A 6-barrel motorized minigun capable of firing 11 rubber bands per second.
Completion date: 22/12/2013
Power: electric (Power Functions)
Dimensions: length 58 studs / width 15 studs / height 21 studs
Weight: 0.987 kg
The rubber band miniguns seem to be the thing recently, and I was interested in playing with one. There was plenty of Lego miniguns, but the ones I’ve seen all seemed to use similar type of a trigger mechanism, which didn’t appeal to me. I decided to build one with my own trigger mechanism.
Just like the real thing, the minigun had six identical barrels. Three of these were offset by 1 stud to help to pack them more closely together. Each barrel could hold up to 11 rubber bands between the fork on its front and the 24t gear wheel at its back. The gear wheel was locked by a worm gear, which was sitting on an axle running along the barrel. That axle ended with another 12t gear wheel protruding out of the barrel’s back. Each time the barrels were rotated, the 12t gear wheel on each of them would come in contact with a 20t gear wheel fixed to the minigun’s body so that it couldn’t rotate. Thus, the barrels’ rotation was making the 12t gear wheels rotate in contact with the 20t gear wheel, which happened once per rotation. As they rotated, so did the worm gear in each axle, making the respective 24t gear wheel rotate as well. Thanks to the forward rotation, the 24t gear wheel would then release the rubber bands one by one.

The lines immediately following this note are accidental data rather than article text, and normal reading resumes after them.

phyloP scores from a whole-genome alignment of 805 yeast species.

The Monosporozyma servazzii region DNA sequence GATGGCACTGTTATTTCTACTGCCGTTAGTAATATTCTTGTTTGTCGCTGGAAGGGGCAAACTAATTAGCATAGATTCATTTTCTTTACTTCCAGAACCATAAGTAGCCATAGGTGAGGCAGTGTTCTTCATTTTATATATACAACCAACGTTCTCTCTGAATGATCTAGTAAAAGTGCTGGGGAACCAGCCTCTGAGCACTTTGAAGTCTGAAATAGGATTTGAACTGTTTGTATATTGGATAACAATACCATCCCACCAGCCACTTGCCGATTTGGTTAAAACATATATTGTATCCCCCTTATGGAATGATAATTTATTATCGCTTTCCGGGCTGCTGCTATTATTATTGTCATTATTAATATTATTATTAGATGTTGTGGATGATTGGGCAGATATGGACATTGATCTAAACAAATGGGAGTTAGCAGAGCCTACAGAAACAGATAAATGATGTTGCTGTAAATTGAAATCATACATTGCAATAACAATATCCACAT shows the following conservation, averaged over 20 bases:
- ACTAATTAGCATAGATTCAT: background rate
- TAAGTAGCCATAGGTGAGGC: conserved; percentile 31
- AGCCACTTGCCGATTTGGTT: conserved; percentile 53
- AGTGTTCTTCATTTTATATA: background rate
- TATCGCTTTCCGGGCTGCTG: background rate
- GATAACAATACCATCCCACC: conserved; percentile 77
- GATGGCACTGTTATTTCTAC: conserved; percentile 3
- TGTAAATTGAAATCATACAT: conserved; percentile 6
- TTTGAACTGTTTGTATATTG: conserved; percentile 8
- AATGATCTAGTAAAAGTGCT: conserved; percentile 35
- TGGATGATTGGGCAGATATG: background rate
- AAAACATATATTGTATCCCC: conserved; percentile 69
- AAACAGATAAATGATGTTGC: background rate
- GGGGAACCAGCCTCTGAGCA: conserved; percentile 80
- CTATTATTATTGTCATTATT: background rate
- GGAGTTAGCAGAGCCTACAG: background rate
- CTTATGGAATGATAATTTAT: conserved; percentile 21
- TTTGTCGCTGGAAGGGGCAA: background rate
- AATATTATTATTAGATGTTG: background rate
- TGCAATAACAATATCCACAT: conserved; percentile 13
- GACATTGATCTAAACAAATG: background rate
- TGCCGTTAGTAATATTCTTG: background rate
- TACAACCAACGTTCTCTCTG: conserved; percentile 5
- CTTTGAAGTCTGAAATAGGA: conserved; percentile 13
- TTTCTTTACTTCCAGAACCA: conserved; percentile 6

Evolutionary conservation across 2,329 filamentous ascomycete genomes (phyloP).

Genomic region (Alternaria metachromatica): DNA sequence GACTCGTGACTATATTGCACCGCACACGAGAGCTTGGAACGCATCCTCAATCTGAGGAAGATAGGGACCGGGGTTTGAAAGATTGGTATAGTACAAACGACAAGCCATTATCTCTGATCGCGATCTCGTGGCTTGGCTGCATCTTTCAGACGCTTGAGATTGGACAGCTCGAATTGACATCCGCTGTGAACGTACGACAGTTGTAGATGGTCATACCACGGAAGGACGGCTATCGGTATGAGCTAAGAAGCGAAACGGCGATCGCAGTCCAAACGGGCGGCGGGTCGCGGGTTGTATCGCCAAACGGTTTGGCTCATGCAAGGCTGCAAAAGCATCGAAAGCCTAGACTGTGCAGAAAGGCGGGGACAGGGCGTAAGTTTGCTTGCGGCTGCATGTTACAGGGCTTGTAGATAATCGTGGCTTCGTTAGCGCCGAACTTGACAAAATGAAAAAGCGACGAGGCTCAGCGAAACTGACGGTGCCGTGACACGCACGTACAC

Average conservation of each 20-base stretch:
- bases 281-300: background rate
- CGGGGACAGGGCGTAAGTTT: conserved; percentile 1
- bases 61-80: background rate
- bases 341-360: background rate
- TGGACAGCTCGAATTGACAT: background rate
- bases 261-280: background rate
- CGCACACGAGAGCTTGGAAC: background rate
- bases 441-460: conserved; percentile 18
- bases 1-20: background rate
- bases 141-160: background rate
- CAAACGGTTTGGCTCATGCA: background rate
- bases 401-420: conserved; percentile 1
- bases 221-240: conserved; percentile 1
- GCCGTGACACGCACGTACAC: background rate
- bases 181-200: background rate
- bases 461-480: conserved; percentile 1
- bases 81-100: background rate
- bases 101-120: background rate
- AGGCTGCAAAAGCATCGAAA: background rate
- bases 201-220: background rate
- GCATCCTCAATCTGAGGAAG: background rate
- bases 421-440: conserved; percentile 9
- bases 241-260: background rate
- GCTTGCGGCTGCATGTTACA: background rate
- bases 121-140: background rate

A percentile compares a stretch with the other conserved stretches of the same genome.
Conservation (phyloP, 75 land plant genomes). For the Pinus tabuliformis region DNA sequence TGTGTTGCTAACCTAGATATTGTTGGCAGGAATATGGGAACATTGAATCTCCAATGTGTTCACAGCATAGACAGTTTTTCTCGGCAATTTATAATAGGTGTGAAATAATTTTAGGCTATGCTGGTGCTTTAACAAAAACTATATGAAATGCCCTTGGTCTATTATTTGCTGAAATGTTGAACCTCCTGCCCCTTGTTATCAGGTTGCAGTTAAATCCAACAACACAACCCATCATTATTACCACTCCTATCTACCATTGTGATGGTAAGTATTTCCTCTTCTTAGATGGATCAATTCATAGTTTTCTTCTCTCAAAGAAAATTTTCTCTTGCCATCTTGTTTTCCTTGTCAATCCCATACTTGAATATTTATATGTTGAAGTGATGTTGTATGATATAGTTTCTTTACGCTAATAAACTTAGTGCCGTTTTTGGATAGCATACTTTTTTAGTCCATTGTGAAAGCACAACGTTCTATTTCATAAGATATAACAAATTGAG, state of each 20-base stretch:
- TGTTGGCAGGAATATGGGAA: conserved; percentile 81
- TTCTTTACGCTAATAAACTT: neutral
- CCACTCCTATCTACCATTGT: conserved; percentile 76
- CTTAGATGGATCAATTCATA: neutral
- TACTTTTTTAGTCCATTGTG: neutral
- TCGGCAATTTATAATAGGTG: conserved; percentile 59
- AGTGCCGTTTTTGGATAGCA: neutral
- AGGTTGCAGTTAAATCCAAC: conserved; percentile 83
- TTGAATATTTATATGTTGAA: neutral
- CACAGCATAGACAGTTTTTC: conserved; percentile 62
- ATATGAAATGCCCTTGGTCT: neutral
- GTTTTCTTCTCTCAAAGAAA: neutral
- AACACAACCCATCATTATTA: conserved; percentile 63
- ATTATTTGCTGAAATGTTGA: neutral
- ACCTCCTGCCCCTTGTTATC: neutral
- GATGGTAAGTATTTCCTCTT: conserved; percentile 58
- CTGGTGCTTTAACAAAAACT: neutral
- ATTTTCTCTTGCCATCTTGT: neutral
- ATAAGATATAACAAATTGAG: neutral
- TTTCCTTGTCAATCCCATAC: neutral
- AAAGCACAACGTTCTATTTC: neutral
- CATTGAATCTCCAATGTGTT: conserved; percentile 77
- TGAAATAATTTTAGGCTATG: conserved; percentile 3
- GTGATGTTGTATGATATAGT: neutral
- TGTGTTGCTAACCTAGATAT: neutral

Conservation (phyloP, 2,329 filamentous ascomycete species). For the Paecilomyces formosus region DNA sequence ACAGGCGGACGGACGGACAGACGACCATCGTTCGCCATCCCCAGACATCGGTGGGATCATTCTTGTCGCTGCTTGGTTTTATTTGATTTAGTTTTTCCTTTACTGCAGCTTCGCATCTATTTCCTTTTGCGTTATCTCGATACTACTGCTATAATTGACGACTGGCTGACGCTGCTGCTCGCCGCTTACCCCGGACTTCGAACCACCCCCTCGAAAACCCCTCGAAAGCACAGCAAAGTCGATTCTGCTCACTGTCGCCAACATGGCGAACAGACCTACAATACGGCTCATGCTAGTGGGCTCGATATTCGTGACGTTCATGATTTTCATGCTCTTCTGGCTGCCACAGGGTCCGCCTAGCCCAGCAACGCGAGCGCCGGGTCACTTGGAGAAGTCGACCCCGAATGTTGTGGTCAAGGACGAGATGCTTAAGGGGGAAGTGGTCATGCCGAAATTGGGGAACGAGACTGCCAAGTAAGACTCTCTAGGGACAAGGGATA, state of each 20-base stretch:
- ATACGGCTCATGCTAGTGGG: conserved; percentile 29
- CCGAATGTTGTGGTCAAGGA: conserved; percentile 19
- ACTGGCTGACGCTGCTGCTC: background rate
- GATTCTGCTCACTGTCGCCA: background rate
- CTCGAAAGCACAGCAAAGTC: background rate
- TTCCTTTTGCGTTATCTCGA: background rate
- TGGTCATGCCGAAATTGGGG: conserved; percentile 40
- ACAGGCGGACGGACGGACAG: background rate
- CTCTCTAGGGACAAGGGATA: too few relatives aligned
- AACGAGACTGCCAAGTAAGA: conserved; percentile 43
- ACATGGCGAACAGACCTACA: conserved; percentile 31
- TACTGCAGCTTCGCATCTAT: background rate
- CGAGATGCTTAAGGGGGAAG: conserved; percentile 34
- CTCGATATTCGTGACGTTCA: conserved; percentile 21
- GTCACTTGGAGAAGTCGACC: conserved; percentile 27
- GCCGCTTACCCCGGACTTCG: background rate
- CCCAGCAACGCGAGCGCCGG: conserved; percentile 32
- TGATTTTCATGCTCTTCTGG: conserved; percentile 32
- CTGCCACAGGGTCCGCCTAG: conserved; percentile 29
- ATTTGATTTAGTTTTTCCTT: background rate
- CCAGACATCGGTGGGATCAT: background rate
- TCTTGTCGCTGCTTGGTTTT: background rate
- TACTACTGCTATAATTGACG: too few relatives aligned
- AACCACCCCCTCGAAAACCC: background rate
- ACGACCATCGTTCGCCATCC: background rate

The main advantage of this trigger mechanism was that it was simple and safe – even very safe, since the gun was secured at all times, even during loading, and wouldn’t fire accidentally even if handled roughly. The disadvantage was that sometimes the 24t gear wheel’s rotation was insufficient and a barrel would miss one shoot until next rotation, and that there was no single specific point of the rotation at which the bands would be fired. That made the stream of rubber bands uneven and slightly scattered.
The trigger mechanism took some space at the back of the barrels, so they had to be driven from the front end. A single PF Medium motor was used for that, without any gear reduction. The motor was enclosed within the minigun’s body, as was the 8878 battery powering it. The battery’s on/off switch was engaged by the trigger at the minigun’s rear handle, and its speed dial was rotated by knobs on both sides of the minigun’s body. The knobs allowed to reduce the speed of the minigun’s rotation, or even to revert it, which was helpful while loading, since it would make the minigun pull the rubber bands “in”.
The gun was extremely fun to play with, and it provided excellent range, surprisingly strong impact and decent accuracy. However, all of this was at the cost of plenty of time spent loading.